• As seen in the behavior of our politicians and mainstream media, lying and cheating are commonplace. We have, as a nation, lost our way. -- Paul Vranish, superintendent, Texas

• There are many reasons to question our current emphasis on high-stakes testing, but cheating isn’t one of them. Schools, as well as parents, should work with children to develop ethical means of problem solving, and incorporating character building into our lessons is a great idea. Ask a child to show what he or she has learned, ask a child to demonstrate a skill, and you have built a cheat-proof assessment. It may not be a paper/pencil test, or something done on a computer that can be scored rapidly and it might not take hours to administer, but a good assessment tells us what the child knows and can do and that is really what it is all about. The best part is that it takes cheating out of the equation.

 -- Randal Braun, superintendent, Wisconsin

Q & A with ‘20 to Watch’ member Cheryl Capozzoli

Cheryl Capozzoli is an open source -- literally. Much like the methodology and philosophy behind Wikipedia, Mozilla Firefox, and other user-centered and user-generated creations, Capozzoli is a true believer in the power of opening the development process -- in this case, education -- to everyone.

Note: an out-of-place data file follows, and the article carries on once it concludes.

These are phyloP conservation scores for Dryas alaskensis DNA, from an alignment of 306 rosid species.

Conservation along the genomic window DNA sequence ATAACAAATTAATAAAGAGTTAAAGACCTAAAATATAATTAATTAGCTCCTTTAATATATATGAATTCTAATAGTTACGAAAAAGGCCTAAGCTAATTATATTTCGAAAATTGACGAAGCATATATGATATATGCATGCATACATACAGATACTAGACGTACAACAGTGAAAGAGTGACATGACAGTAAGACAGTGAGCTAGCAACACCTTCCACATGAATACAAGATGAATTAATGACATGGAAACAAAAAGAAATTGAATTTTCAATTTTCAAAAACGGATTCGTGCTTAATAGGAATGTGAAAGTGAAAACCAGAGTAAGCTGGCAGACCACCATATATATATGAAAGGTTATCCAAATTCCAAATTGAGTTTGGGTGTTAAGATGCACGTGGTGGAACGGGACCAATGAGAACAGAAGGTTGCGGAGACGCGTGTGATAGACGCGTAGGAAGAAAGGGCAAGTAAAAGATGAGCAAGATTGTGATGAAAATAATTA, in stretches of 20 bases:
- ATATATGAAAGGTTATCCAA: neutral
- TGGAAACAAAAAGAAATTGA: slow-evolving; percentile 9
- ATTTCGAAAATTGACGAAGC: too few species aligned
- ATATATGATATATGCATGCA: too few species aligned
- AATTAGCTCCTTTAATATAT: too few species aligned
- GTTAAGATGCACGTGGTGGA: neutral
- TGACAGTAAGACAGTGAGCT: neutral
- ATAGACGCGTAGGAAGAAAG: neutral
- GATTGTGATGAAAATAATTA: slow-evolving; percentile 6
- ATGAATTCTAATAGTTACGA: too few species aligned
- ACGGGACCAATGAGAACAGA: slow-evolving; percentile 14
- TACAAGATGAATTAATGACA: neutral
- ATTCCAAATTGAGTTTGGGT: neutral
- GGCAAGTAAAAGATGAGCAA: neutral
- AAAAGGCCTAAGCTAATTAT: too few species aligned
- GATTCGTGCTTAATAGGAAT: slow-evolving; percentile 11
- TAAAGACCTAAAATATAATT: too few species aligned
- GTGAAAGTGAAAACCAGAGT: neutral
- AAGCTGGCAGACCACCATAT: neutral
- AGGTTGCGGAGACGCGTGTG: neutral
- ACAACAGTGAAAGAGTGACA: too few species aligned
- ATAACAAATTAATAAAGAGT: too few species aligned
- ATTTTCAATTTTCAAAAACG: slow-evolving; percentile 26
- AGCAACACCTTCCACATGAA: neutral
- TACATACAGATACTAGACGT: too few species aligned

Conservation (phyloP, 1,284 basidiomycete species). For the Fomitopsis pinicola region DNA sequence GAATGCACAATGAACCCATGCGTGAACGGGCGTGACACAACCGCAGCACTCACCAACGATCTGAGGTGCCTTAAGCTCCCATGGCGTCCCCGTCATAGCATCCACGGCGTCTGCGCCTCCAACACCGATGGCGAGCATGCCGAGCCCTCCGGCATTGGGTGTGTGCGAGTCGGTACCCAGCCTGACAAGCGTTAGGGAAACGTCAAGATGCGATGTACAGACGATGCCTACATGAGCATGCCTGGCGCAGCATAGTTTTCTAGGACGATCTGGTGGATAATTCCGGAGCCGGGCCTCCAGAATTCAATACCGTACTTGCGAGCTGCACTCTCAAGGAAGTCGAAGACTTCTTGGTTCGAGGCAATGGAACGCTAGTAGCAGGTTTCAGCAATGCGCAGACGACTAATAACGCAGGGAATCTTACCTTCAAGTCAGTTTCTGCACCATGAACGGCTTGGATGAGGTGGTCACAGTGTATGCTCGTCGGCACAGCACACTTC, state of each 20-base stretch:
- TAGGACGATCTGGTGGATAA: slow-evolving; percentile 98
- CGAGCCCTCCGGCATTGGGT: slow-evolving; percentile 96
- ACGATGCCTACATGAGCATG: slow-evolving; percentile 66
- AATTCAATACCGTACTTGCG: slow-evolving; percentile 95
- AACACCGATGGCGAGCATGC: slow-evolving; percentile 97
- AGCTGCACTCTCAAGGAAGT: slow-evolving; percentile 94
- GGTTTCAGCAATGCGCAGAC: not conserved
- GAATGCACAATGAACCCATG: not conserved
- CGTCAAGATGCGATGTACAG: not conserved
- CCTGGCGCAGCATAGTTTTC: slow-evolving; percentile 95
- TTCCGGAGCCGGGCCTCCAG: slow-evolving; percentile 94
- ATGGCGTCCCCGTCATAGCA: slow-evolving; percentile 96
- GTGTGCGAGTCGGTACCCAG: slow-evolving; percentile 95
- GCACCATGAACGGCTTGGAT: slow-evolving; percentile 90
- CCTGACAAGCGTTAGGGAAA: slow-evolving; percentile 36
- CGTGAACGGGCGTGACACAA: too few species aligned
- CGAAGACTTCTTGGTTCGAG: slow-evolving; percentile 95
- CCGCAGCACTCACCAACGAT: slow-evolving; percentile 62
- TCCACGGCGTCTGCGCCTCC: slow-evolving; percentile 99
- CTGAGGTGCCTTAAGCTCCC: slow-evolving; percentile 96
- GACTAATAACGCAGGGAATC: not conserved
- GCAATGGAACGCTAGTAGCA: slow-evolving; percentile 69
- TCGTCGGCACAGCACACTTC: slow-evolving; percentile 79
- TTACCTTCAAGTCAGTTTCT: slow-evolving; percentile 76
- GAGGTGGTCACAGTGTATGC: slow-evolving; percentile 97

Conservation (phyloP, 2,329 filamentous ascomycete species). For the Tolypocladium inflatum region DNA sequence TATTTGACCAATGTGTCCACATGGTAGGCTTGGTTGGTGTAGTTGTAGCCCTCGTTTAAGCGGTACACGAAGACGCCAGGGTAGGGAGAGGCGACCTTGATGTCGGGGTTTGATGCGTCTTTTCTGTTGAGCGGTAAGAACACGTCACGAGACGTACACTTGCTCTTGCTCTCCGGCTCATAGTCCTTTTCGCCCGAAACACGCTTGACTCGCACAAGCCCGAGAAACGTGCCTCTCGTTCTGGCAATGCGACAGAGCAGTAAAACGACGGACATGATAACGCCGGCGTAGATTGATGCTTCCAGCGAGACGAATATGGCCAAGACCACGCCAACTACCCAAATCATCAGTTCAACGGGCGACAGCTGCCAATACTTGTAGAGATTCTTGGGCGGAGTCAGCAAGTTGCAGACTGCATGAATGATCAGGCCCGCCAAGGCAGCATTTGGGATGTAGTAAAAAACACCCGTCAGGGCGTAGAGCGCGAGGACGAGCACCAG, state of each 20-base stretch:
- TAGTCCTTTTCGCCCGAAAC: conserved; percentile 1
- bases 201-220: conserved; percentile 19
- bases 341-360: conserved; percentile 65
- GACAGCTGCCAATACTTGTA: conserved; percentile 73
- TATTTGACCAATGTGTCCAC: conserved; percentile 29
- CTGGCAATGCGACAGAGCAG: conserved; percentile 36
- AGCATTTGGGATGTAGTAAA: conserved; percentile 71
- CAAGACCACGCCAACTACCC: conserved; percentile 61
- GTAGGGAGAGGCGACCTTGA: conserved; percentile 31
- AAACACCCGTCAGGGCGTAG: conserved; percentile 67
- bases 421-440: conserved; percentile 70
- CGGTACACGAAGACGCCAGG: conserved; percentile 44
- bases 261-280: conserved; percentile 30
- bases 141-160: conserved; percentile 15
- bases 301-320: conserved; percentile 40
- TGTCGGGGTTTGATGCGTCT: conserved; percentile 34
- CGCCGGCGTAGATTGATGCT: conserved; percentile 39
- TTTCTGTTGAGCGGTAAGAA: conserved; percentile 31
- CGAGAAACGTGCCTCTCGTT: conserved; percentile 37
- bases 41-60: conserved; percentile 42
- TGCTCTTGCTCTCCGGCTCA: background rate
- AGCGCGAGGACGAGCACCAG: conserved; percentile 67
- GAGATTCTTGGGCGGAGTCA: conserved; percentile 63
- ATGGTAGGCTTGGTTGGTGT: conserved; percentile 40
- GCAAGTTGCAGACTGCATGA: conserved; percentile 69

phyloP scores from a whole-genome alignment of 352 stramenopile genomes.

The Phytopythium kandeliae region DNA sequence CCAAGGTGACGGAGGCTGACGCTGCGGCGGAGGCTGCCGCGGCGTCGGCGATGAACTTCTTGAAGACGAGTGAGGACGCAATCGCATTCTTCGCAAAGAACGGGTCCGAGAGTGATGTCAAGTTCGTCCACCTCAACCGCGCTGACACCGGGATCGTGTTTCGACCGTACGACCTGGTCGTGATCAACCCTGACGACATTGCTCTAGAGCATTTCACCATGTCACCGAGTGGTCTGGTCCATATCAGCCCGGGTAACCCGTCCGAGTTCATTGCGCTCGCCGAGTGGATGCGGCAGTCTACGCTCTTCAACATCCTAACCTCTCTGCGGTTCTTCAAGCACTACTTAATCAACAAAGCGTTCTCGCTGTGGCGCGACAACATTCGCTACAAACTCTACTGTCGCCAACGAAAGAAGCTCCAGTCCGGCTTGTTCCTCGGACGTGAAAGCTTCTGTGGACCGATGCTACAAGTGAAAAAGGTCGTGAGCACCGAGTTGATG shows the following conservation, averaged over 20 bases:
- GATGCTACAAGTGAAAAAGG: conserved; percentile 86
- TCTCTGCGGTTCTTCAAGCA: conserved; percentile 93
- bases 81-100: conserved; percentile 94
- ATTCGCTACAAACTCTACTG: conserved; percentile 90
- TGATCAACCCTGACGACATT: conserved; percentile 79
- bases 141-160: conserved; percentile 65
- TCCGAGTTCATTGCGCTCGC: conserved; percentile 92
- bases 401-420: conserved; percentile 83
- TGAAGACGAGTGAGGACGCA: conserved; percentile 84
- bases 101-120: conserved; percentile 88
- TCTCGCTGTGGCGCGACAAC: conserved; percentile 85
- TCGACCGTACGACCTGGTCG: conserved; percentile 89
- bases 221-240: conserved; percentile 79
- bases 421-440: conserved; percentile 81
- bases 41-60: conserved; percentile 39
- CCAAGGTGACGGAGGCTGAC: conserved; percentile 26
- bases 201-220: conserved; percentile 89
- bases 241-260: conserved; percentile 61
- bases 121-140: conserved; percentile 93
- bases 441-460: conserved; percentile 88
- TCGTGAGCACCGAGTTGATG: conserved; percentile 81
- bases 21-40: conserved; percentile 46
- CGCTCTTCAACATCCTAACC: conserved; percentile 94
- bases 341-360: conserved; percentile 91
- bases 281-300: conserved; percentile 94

As an education consultant, instructional technology specialist with Pennsylvania’s Capital Area Intermediate Unit, and founder of the Web 2.0 Guru wiki, Capozzoli devotes her time to providing professional development and sharing best practices in education technology, which she began delving into in the early 1990s, when she began as an elementary school teacher.

Capozzoli’s enthusiasm for infusing technology into instruction has earned her numerous accolades, including a spot among last year’s “20 to Watch,” an NSBA recognition program that pinpoints emerging leaders poised to do great things in education technology. In Capozzoli’s case, however, the title is simple affirmation.